The DUI Process In Arizona

In Maricopa County, it depends on if it’s a felony or a misdemeanor, and the facts of the case.  For felonies, everything can happen immediately, you can be arrested, booked into custody, you can go to court, get the best plea offer within two or three weeks of arrest and proceed to sentencing shortly thereafter and to incarceration if it’s guilty, so it can be a very quick process.  However in many cases, for misdemeanors and occasionally for a felony, the prosecutor may wait until they receive the chemical test results, which can push the process.   Depending on the court it can be six to twelve months before the case actually is filed in court.

For a misdemeanor, it will depend on two factors; which court it’s in and whether it’s a breath test or a blood test. As for municipal courts, Phoenix is by far the quickest; the general timeline is, you get a citation, then go to court 10 days later for the first arraignment and then a first pretrial conference 10 days later.  In Phoenix the discovery process is very quick; and so I get the police reports within two weeks of arrest and the case can be over within two months.  If the case is set to trial in Phoenix it can take up to nine months to resolve the case.

Among other municipal courts, for example Gilbert is fairly fast, meaning a timeline of 3-6 months to resolve the case, but Mesa is a bit slower.  All other courts are slower than, than Phoenix. For Justice Court cases, it will depend on whether there is a breath or blood test; for a breath test, the case will usually be started by the filing of the citation shortly after the arrest and there will be an arraignment date roughly about 30 days later, and overall, the process will take about 3-6 months. For a blood test in a Justice Court case, it can be much longer; anywhere from 3-9 months before the case is filed and another 3-6 months later before the case is resolved, longer if it goes to trial.

How Can Someone Get a Temporary Driver’s License After a DUI?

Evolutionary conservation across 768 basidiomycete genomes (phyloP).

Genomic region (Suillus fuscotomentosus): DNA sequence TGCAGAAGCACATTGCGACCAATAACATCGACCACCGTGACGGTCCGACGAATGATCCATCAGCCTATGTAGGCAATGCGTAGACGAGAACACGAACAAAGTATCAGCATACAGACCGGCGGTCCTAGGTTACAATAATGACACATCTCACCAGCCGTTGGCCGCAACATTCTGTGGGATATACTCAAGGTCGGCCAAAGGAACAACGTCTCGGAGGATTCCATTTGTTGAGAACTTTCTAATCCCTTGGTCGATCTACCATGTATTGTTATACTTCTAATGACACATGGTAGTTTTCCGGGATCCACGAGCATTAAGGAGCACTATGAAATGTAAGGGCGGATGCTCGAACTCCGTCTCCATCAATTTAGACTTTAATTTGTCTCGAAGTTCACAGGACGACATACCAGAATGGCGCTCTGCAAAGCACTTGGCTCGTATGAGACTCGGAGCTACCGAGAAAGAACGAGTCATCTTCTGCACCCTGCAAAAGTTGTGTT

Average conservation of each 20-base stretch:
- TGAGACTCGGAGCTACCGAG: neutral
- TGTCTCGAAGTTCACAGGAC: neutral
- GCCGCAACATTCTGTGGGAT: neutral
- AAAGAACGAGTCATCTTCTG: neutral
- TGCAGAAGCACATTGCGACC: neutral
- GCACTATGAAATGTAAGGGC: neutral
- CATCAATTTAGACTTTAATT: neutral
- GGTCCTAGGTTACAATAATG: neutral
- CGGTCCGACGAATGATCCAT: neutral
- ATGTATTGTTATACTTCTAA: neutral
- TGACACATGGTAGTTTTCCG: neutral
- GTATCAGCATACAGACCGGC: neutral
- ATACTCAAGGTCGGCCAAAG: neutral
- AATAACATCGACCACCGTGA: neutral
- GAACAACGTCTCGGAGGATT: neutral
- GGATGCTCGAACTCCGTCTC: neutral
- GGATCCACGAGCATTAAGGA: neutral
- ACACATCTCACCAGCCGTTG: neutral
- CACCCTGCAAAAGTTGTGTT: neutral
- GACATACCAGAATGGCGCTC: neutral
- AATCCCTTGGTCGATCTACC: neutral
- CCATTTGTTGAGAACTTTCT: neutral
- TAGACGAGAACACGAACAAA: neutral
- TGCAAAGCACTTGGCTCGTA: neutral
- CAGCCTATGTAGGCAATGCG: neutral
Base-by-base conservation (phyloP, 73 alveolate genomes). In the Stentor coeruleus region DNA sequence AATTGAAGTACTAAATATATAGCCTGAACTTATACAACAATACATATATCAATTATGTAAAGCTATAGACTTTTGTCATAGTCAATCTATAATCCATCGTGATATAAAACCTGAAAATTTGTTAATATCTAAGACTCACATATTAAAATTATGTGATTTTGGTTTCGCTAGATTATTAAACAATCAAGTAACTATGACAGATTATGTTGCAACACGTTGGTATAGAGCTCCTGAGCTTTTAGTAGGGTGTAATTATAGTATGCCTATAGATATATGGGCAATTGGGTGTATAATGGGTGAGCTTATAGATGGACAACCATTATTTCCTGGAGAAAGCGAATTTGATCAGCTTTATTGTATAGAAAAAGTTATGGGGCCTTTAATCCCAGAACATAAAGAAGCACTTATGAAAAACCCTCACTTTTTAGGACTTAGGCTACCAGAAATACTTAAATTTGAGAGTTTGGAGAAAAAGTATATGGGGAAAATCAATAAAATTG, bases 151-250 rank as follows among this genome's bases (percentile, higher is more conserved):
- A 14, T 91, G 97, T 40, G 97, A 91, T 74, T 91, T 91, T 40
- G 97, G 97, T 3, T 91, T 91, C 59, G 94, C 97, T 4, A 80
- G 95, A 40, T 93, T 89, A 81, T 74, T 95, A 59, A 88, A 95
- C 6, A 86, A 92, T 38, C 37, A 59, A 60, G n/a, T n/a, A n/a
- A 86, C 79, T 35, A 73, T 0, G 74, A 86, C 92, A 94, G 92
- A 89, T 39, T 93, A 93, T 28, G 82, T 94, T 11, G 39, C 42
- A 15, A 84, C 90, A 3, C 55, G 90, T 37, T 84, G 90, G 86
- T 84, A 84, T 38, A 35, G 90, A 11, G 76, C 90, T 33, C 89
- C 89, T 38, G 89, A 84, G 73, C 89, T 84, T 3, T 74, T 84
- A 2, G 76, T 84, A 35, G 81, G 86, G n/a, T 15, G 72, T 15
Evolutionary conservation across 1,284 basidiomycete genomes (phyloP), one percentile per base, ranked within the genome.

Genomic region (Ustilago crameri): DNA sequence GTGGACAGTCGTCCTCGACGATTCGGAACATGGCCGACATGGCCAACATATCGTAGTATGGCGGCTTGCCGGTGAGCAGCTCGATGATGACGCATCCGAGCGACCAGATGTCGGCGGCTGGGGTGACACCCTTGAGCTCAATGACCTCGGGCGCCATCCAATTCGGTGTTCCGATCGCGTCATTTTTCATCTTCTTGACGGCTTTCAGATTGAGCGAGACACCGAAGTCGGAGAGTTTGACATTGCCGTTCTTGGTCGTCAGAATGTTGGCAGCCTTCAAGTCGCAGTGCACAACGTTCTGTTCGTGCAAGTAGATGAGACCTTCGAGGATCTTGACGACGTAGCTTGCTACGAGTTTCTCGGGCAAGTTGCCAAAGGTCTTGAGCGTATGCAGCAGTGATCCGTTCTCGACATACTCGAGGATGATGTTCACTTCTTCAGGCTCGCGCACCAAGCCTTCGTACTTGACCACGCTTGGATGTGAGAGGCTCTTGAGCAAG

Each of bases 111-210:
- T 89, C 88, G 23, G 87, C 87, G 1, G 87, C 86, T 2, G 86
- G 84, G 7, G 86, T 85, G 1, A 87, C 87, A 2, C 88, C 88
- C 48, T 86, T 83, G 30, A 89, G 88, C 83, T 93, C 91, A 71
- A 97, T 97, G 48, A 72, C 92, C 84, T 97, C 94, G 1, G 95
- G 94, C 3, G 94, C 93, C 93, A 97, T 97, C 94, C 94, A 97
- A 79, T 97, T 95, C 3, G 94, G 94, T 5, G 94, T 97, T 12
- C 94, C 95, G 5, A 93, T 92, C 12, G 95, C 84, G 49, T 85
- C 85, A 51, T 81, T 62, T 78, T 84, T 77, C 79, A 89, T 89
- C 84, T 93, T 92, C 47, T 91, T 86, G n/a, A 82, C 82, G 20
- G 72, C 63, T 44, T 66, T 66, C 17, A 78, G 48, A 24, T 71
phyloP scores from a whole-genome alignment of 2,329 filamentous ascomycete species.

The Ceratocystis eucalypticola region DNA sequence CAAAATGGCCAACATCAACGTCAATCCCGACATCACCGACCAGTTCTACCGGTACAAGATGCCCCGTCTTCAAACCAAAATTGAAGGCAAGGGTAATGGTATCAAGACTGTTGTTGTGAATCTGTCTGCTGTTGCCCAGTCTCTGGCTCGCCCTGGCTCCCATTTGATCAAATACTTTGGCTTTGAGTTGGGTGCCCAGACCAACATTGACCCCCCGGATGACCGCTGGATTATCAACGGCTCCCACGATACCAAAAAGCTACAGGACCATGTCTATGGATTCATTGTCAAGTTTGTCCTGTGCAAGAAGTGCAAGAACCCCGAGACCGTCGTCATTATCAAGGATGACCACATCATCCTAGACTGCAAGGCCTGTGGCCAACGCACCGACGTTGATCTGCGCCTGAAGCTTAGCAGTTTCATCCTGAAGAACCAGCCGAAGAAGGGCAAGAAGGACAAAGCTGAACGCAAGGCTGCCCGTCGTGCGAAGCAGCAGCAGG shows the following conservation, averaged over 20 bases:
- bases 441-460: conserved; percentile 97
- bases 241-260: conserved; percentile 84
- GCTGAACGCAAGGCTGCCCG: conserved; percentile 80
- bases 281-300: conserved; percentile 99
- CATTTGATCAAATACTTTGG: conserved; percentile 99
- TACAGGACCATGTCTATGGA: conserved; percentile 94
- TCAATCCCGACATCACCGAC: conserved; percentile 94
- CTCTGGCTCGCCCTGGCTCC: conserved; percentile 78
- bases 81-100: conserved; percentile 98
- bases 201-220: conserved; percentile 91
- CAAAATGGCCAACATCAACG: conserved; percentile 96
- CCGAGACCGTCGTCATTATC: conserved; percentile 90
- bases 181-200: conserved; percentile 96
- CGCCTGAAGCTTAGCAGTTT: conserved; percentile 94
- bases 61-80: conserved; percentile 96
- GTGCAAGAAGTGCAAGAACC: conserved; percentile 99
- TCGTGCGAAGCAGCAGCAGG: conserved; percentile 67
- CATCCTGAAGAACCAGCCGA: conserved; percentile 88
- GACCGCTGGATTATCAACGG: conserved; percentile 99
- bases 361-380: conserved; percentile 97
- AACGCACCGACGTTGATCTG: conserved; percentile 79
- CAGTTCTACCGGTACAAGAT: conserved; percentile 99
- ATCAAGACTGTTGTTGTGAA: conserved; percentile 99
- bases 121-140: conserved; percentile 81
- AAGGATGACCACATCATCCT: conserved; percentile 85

That depends on what has happened; if the police say they have refused to take or successfully submit to a blood or breath test, then their license is taken or, if they have an out-of-state license, it’s not taken, but they are given a limited permit.  If there is a refusal or a failure to successfully submit, then the license can be suspended immediately and the officer gives them with a temporary driving permit and they will have 15 days in which to request a hearing. If they do not request a hearing then their license is suspended 16 days after receiving the temporary permit. If a hearing is timely requested then they have a permit on which they can drive without restriction until a hearing held at the MVD. One reason to request a hearing is if there was a refusal, but also, even if there is a chemical test and the police don’t have the results, sometimes the arresting officer will take the license and begin a proceeding for an administration per se suspension based on a belief that the person is above a 0.08% blood-alcohol level; that can also happen at the time of the arrest.  To begin that, the officer will take the driver’s license, and the driver has to request a hearing; if that suspension goes into effect, it’s 30 days of no driving and 60 days on a restricted basis; to and from work and on the job for a first offense, but if it’s a second or a subsequent offense within seven years, then it’s a straight 90 days of no driving at all. What happens depends on the jurisdiction and whether the chemical test results are available.  For example, if an arrest is made by Phoenix Police officers, they will take the license even with no chemical test.  In other jurisdictions,  Gilbert for example, if here’s no refusal, they will not take the license; they’ll wait and see the test results before asking the Motor Vehicle Department to suspend the license.  So, it depends on whether there a refusal, and which jurisdiction it is.

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